This website is for people who are interested in operating systems and other technology. Maybe something like would be more suitable for you where you can simply use that technological stuff without further thought!

Reply Score: 2

RE: Now what?
by David on Wed 12th Nov 2014 16:24 UTC in reply to "Now what?"
David Member since:

iOS devices can get infected with Wirelurker whether they're jailbroken or not (and not easily). And ironically, if you are jailbroken, it's easy to see whether you've been infected (you just SSH in and look for a particular file). If you're not jailbroken, the instruction is to "Check whether there are any suspicious apps you did not install." Real helpful. I have so many random apps that they're all suspicious.

The thing preventing me from installing Malware while jailbroken is the same thing preventing me from getting Malware at all. I install apps using an app store (Cydia) that's run by a trustworthy person, and before I add a 3rd repository, I make sure it's legit. It's a lot harder to install sketchy software on jailbroken iOS than it is on Windows or Mac, so why aren't you scolding me for using Windows?

Don't worry, I won't be posting anything about "how horrible Apple's security is in their devices" unless Apple's security really is horrible. And it is sometimes, though not often. But I agree with you. If people disable security protections then install malware by accident, they deserve what they get.

Reply Score: 3

RE[2]: Now what?
by wocowboy on Thu 13th Nov 2014 09:17 UTC in reply to "RE: Now what?"
wocowboy Member since:

I disagree with your statement that it is a lot harder to install sketchy software via a 3rd party software site for jailbroken iPhones than via Apple's official app store. Maybe I'm way off base, but I trust the vetting of software that Apple does more than some site run by someone I've never heard of. Or Cydia.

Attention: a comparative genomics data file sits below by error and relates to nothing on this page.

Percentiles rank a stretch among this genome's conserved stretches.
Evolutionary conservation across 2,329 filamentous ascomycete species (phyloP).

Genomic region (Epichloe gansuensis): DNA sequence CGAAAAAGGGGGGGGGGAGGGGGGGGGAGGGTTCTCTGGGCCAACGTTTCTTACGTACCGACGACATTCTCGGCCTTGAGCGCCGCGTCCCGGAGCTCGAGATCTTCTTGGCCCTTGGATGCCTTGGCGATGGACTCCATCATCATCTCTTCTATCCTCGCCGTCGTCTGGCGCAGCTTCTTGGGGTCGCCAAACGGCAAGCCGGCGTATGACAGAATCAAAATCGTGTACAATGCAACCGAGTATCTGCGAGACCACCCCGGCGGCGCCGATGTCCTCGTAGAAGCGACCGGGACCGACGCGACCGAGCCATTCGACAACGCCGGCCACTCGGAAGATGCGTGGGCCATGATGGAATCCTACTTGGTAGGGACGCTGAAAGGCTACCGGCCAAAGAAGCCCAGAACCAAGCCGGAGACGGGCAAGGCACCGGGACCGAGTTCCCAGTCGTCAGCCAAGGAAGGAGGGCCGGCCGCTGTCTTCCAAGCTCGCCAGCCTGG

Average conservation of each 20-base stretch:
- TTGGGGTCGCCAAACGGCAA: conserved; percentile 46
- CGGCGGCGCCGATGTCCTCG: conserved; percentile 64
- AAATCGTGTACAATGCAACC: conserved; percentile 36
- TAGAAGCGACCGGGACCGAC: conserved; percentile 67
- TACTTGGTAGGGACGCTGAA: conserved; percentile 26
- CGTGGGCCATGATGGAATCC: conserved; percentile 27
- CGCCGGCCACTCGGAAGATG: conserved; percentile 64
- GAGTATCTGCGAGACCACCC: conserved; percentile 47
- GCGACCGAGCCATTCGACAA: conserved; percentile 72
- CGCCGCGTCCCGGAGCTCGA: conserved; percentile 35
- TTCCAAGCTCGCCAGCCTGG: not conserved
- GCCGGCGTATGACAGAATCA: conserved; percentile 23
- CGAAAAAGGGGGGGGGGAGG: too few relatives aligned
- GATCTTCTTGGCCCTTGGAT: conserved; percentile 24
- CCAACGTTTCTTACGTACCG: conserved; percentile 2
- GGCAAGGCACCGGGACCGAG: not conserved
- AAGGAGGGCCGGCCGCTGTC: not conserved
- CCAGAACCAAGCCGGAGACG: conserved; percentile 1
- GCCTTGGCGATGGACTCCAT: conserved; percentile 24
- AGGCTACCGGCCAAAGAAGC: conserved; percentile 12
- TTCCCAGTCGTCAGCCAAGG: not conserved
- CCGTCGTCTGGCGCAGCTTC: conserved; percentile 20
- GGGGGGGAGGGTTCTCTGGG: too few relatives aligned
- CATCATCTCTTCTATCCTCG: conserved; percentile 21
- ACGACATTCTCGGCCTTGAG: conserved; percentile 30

I jailbroke my origial iPhone 1 and a couple of models after that one, so I am not unfamiliar with how the process works and with the risks, as well as what can happen, which includes software that was extremely buggy and which in some cases required fresh installs and jailbreaking the phone once again. I have never had to restore an iPhone from scratch because of something I downloaded from the iTunes App Store.

The jailbreaking experience was not all hearts and flowers by any means. The Springboard replacements for example did not always operate properly, some crashed incessantly, some of the theming software didn't work right, there were all sorts of problems, with all sorts of apps, on through successive versions of iOS and further generations of iPhones. I finally got to the point that I didn't want to bother trying to deal with the bugs and other problems related to jailbreaking my phones and running software that I knew nothing about. My iPhone/iOS experience since then has been pretty much stress-free. Others may have different experiences.